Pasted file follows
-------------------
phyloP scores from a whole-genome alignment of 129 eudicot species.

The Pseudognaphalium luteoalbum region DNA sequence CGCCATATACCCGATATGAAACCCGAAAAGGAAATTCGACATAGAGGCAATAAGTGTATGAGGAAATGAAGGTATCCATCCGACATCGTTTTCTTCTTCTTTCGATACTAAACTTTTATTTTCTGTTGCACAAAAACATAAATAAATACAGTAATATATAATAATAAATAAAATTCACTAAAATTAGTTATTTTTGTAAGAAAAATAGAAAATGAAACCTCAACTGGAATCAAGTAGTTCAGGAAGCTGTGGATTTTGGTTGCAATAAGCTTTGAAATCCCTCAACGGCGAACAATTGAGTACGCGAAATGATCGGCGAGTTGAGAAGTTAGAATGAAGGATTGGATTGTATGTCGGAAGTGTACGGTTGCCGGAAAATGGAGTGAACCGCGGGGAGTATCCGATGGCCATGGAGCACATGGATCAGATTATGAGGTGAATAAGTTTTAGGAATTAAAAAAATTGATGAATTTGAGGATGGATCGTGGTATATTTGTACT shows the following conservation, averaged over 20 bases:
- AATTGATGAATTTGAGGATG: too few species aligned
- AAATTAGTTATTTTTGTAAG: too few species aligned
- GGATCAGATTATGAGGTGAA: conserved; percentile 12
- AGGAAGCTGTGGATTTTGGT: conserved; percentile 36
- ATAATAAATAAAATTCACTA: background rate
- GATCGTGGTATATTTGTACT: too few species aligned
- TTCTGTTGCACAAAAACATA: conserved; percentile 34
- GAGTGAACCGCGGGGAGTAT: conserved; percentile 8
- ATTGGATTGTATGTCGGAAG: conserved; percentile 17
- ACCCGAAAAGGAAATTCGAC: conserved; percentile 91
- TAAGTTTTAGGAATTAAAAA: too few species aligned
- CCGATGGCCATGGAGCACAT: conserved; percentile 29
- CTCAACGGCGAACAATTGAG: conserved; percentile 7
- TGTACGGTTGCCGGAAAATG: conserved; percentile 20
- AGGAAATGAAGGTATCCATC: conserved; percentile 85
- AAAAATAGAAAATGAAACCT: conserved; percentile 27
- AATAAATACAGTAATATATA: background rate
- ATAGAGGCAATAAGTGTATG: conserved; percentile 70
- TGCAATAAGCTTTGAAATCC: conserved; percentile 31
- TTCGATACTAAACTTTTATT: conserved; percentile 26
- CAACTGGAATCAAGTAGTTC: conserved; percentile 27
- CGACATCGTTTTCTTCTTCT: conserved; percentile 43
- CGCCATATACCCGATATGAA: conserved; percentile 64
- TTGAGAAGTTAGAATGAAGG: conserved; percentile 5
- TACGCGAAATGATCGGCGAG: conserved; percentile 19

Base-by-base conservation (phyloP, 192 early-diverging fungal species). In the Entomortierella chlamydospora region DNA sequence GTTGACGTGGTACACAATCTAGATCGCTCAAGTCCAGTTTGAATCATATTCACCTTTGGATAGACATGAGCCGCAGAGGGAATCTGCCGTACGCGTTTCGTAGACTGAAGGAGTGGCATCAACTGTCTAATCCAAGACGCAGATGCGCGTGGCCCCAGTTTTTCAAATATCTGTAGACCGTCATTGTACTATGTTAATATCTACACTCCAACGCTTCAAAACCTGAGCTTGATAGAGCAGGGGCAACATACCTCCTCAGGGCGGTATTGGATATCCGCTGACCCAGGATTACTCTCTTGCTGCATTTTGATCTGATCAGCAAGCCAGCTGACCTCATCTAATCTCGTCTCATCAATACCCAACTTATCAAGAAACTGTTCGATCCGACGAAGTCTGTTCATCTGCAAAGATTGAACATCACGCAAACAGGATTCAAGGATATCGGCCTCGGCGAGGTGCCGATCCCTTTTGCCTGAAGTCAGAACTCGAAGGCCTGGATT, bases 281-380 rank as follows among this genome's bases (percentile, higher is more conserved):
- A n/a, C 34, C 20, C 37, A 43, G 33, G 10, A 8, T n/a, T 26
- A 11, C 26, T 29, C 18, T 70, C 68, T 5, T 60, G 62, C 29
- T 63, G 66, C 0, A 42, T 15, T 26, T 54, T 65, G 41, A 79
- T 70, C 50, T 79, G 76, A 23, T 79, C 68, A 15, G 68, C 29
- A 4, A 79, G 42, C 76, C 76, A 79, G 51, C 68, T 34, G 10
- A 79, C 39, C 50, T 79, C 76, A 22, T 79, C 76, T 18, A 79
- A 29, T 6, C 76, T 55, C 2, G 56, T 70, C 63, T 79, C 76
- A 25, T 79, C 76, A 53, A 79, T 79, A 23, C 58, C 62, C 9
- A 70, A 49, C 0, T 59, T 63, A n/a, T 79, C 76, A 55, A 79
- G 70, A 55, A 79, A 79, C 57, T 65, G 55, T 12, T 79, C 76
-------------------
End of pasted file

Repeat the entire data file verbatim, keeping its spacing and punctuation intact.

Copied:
phyloP scores from a whole-genome alignment of 129 eudicot species.

The Pseudognaphalium luteoalbum region DNA sequence CGCCATATACCCGATATGAAACCCGAAAAGGAAATTCGACATAGAGGCAATAAGTGTATGAGGAAATGAAGGTATCCATCCGACATCGTTTTCTTCTTCTTTCGATACTAAACTTTTATTTTCTGTTGCACAAAAACATAAATAAATACAGTAATATATAATAATAAATAAAATTCACTAAAATTAGTTATTTTTGTAAGAAAAATAGAAAATGAAACCTCAACTGGAATCAAGTAGTTCAGGAAGCTGTGGATTTTGGTTGCAATAAGCTTTGAAATCCCTCAACGGCGAACAATTGAGTACGCGAAATGATCGGCGAGTTGAGAAGTTAGAATGAAGGATTGGATTGTATGTCGGAAGTGTACGGTTGCCGGAAAATGGAGTGAACCGCGGGGAGTATCCGATGGCCATGGAGCACATGGATCAGATTATGAGGTGAATAAGTTTTAGGAATTAAAAAAATTGATGAATTTGAGGATGGATCGTGGTATATTTGTACT shows the following conservation, averaged over 20 bases:
- AATTGATGAATTTGAGGATG: too few species aligned
- AAATTAGTTATTTTTGTAAG: too few species aligned
- GGATCAGATTATGAGGTGAA: conserved; percentile 12
- AGGAAGCTGTGGATTTTGGT: conserved; percentile 36
- ATAATAAATAAAATTCACTA: background rate
- GATCGTGGTATATTTGTACT: too few species aligned
- TTCTGTTGCACAAAAACATA: conserved; percentile 34
- GAGTGAACCGCGGGGAGTAT: conserved; percentile 8
- ATTGGATTGTATGTCGGAAG: conserved; percentile 17
- ACCCGAAAAGGAAATTCGAC: conserved; percentile 91
- TAAGTTTTAGGAATTAAAAA: too few species aligned
- CCGATGGCCATGGAGCACAT: conserved; percentile 29
- CTCAACGGCGAACAATTGAG: conserved; percentile 7
- TGTACGGTTGCCGGAAAATG: conserved; percentile 20
- AGGAAATGAAGGTATCCATC: conserved; percentile 85
- AAAAATAGAAAATGAAACCT: conserved; percentile 27
- AATAAATACAGTAATATATA: background rate
- ATAGAGGCAATAAGTGTATG: conserved; percentile 70
- TGCAATAAGCTTTGAAATCC: conserved; percentile 31
- TTCGATACTAAACTTTTATT: conserved; percentile 26
- CAACTGGAATCAAGTAGTTC: conserved; percentile 27
- CGACATCGTTTTCTTCTTCT: conserved; percentile 43
- CGCCATATACCCGATATGAA: conserved; percentile 64
- TTGAGAAGTTAGAATGAAGG: conserved; percentile 5
- TACGCGAAATGATCGGCGAG: conserved; percentile 19

Base-by-base conservation (phyloP, 192 early-diverging fungal species). In the Entomortierella chlamydospora region DNA sequence GTTGACGTGGTACACAATCTAGATCGCTCAAGTCCAGTTTGAATCATATTCACCTTTGGATAGACATGAGCCGCAGAGGGAATCTGCCGTACGCGTTTCGTAGACTGAAGGAGTGGCATCAACTGTCTAATCCAAGACGCAGATGCGCGTGGCCCCAGTTTTTCAAATATCTGTAGACCGTCATTGTACTATGTTAATATCTACACTCCAACGCTTCAAAACCTGAGCTTGATAGAGCAGGGGCAACATACCTCCTCAGGGCGGTATTGGATATCCGCTGACCCAGGATTACTCTCTTGCTGCATTTTGATCTGATCAGCAAGCCAGCTGACCTCATCTAATCTCGTCTCATCAATACCCAACTTATCAAGAAACTGTTCGATCCGACGAAGTCTGTTCATCTGCAAAGATTGAACATCACGCAAACAGGATTCAAGGATATCGGCCTCGGCGAGGTGCCGATCCCTTTTGCCTGAAGTCAGAACTCGAAGGCCTGGATT, bases 281-380 rank as follows among this genome's bases (percentile, higher is more conserved):
- A n/a, C 34, C 20, C 37, A 43, G 33, G 10, A 8, T n/a, T 26
- A 11, C 26, T 29, C 18, T 70, C 68, T 5, T 60, G 62, C 29
- T 63, G 66, C 0, A 42, T 15, T 26, T 54, T 65, G 41, A 79
- T 70, C 50, T 79, G 76, A 23, T 79, C 68, A 15, G 68, C 29
- A 4, A 79, G 42, C 76, C 76, A 79, G 51, C 68, T 34, G 10
- A 79, C 39, C 50, T 79, C 76, A 22, T 79, C 76, T 18, A 79
- A 29, T 6, C 76, T 55, C 2, G 56, T 70, C 63, T 79, C 76
- A 25, T 79, C 76, A 53, A 79, T 79, A 23, C 58, C 62, C 9
- A 70, A 49, C 0, T 59, T 63, A n/a, T 79, C 76, A 55, A 79
- G 70, A 55, A 79, A 79, C 57, T 65, G 55, T 12, T 79, C 76